|4||charles 2001-11-10 08:01:27|
warren writes:i would love to see other examples of totalitarian "intellectuals."
Chomsky, Zinn, Sontag, just off the top of my head. Please note; I didn't say they were totalitarian themselves. (Although I shudder to think what might happen if Noam were to somehow gain real political power.)
Sorry if the term "intellectual" didn't meet with your approval. How about "over-educated, over-privileged, megalomaniacal academics writing outside their fields of expertise?"
|294||Charles 2009-04-25 21:11:07|
re: #291 jmmejzz
Point taken but their seems to be a wide variety of titles for sale from paratrooper songs, Jewish heroes in German history, to 4 Noam Chomsky titles, to how incompetent the CIA is to how the CIA was behind 9/11. Stereotyping is a risky business.
"Stereotyping?" This is a joke, right? Or maybe you missed the dozens and dozens of links to other evidence of Manfred Rouhs' Nazi associations in this thread, and in the other posts on the subject?
|4||charles 2001-10-25 07:24:16|
Wow. Did you think that piece would change my mind?
Sorry, Mike, but I couldn't even finish it. Nobody denies that Chomsky is an intelligent man, but the most "lucid" thing about him is his agenda: to portray the US as the world's greatest source of evil, and Israel as the second greatest.
I don't have time to really take this piece apart, but it's so full of straw men and non-issues and distractions that I'll quote two right near the start:
Quote:Among the great majority of people suffering deep poverty and oppression, similar sentiments are far more bitter, and are the source of the fury and despair that has led to suicide bombings, as commonly understood by those who are interested in the facts. The U.S., and much of the West, prefers a more comforting story. To quote the lead analysis in the New York Times (Sept. 16), the perpetrators acted out of "hatred for the values cherished in the West as freedom, tolerance, prosperity, religious pluralism and universal suffrage." U.S. actions are irrelevant, and therefore need not even be mentioned.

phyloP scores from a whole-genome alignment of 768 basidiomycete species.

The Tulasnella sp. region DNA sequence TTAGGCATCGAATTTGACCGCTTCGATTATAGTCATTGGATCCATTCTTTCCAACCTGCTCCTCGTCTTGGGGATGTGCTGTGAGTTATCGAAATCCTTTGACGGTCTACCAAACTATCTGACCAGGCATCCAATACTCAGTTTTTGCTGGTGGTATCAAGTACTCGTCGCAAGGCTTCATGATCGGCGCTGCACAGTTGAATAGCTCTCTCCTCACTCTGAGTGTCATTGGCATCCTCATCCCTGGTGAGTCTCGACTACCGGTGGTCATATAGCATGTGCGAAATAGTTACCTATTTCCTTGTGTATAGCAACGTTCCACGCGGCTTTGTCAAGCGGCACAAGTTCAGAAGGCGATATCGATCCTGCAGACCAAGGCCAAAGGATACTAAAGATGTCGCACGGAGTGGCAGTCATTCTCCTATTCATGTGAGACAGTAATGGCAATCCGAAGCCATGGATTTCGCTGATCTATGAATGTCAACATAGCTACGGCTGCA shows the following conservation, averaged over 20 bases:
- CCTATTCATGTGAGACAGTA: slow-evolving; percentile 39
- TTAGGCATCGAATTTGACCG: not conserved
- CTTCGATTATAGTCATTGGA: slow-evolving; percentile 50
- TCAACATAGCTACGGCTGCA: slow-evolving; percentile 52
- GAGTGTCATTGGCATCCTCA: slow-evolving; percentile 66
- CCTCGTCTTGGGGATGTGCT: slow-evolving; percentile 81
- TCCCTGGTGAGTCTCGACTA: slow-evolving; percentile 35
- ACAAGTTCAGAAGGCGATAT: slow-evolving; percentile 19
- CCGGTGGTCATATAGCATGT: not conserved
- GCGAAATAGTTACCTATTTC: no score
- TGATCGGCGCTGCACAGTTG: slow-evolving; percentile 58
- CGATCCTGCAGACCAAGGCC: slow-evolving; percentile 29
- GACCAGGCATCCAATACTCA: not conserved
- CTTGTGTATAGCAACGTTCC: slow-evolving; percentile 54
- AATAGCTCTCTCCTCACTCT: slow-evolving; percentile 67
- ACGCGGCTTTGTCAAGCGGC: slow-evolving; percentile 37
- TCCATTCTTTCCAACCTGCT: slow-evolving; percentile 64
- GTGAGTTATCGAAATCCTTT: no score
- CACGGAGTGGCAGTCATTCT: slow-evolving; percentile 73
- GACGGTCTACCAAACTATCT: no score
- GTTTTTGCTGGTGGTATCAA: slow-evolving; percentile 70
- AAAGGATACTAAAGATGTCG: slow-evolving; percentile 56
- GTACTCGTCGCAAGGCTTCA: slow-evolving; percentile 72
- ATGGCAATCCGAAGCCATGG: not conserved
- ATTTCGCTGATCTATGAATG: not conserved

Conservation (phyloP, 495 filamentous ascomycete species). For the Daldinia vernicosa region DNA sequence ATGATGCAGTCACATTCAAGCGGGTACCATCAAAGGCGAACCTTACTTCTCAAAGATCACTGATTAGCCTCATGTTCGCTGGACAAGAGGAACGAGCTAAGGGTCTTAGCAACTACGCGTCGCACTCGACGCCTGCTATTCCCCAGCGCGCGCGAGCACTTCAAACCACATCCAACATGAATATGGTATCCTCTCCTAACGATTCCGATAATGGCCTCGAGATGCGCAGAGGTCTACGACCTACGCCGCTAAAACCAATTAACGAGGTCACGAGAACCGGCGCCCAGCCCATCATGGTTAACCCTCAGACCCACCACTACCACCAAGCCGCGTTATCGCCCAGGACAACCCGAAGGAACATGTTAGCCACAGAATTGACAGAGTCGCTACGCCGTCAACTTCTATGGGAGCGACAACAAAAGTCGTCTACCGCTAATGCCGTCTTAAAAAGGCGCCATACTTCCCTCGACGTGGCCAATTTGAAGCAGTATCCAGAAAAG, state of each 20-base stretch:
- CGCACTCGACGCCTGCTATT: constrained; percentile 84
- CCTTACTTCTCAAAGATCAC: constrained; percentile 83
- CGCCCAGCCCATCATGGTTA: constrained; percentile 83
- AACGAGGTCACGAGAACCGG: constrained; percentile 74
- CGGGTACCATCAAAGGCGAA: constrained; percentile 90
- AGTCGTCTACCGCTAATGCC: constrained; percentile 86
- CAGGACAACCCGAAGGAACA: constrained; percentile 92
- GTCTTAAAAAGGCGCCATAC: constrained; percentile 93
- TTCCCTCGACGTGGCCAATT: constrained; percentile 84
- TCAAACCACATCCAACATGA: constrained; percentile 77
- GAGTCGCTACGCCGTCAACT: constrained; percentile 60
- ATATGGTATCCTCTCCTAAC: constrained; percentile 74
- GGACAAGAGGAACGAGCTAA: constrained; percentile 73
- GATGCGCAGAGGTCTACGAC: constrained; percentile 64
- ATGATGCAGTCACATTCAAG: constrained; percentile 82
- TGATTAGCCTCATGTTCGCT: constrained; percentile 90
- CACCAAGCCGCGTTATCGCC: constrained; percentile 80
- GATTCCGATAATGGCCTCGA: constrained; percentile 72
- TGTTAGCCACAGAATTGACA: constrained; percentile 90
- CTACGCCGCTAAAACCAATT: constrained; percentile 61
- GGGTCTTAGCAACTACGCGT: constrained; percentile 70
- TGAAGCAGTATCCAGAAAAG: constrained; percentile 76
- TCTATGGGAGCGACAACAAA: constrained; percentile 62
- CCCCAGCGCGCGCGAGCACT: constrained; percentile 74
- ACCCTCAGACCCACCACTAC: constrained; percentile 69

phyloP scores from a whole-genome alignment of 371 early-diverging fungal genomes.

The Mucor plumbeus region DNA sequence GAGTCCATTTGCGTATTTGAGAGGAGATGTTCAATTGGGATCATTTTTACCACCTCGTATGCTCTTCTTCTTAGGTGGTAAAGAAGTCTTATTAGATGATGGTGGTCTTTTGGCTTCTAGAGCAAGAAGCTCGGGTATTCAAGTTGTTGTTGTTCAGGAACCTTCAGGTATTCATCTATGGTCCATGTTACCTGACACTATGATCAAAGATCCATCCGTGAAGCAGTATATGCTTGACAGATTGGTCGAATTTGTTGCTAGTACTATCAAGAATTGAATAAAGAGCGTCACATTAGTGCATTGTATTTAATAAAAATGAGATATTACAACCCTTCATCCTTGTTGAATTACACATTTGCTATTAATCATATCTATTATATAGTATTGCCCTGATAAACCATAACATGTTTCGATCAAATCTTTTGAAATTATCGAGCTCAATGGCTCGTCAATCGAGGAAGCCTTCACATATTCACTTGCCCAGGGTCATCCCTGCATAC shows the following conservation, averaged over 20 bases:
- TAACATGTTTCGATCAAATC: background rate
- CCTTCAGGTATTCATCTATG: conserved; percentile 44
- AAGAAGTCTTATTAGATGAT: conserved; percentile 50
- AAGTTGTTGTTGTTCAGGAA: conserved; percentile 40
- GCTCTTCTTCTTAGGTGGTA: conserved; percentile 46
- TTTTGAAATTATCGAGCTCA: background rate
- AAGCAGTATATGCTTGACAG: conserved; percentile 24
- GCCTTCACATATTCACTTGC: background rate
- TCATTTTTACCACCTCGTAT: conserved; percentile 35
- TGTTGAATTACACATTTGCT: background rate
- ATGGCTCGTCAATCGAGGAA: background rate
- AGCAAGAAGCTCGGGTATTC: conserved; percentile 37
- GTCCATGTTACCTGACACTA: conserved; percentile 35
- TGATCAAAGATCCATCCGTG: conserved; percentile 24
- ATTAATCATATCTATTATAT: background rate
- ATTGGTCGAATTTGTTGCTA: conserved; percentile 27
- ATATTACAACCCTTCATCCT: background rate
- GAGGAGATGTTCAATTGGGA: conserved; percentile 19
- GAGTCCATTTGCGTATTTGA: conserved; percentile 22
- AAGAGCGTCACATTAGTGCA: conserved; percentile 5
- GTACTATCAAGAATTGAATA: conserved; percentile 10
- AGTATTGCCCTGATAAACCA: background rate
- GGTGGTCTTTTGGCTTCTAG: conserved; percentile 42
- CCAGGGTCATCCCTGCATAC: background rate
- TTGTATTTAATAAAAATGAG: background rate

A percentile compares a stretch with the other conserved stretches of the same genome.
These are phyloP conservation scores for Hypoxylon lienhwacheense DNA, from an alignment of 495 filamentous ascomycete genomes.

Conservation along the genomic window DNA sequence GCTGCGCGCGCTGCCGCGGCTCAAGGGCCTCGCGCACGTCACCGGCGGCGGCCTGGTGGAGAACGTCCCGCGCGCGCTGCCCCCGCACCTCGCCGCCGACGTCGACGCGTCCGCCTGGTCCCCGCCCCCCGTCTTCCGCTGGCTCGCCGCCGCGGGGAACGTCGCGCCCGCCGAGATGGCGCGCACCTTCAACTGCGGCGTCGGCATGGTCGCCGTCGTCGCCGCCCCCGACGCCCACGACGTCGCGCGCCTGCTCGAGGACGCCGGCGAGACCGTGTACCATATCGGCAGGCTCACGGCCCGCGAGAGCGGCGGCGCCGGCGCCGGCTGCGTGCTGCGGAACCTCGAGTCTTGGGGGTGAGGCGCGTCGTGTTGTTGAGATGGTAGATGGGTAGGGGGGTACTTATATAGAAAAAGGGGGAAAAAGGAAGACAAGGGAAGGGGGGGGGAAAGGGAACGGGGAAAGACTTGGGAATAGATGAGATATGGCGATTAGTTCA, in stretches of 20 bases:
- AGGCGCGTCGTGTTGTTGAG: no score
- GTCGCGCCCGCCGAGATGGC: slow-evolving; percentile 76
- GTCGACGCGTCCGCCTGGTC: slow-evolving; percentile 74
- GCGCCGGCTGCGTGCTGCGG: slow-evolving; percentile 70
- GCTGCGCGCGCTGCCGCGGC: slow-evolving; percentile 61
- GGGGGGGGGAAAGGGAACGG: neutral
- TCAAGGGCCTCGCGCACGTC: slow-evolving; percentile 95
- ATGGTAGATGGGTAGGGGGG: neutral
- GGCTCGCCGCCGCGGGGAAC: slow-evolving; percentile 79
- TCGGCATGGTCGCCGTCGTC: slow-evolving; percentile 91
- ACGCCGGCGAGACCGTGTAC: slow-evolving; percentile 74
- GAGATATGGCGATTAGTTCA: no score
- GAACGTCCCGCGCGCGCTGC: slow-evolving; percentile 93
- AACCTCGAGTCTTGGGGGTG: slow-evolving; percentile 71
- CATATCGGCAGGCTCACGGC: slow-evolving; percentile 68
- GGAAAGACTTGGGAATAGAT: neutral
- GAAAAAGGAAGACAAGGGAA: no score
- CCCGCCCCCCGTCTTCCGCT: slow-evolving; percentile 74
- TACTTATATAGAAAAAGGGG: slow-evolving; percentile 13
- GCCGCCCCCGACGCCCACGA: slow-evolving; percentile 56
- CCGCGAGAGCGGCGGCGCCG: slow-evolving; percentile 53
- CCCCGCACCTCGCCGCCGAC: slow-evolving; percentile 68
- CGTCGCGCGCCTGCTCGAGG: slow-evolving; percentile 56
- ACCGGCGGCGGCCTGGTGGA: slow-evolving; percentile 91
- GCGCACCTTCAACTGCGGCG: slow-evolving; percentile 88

This statement is so obviously untrue that I believe Chomsky is deliberately lying here. I have never seen so much discussion of the reasons behind Islamic extremism, in the popular press, the alternative press, television, radio, weblogs, people on the street, everywhere. I see the US making a great effort to understand. Chomsky's disdain for the great unwashed is obvious, but it's a completely phony argument, and I think contemptible.
Chomsky makes numerous omniscient-sounding references to "US mistakes," when what he's really talking about are complex issues that aren't so easily broken down into his either-or polemics. And in doing so he exposes his biases most nakedly. Example:
Quote:Like others in the region, [bin Laden] is also outraged by long-standing US support for Israel's brutal military occupation, now in its 35th year...
The truth is that before his recent statements, Bin Laden evinced absolutely no interest in the plight of the Palestinians. But this doesn't stop Noam the godlike one from evoking his other favorite theme. Notice the subtle use of the term "brutal military occupation." If you believe the situation in Israel can be reduced to such simple terms, with no context or history, then we'll have to agree to disagree here.
|2||charles 2001-10-21 08:45:11|
You don't have to be a Falwell follower to be disturbed by Chomsky's moral equivalency, and to feel that his flat statement that the US is a "terrorist" state is unjust.
He was/is a great linguist. But his politics have always been offensive to me (and to lots of other people, I think). His statements have always seemed more like deliberately outrageous publicity grabbing stunts, clever intellectual constructions that use any issue at hand to justify tirades about "US crimes," a theme he returns to over and over and over, ad nauseam.
I don't find Chomsky "lucid, informed, and transparent." Not at all; I see him as incredibly biased, almost obsessed. And in our present circumstances, pretty damned irrelevant.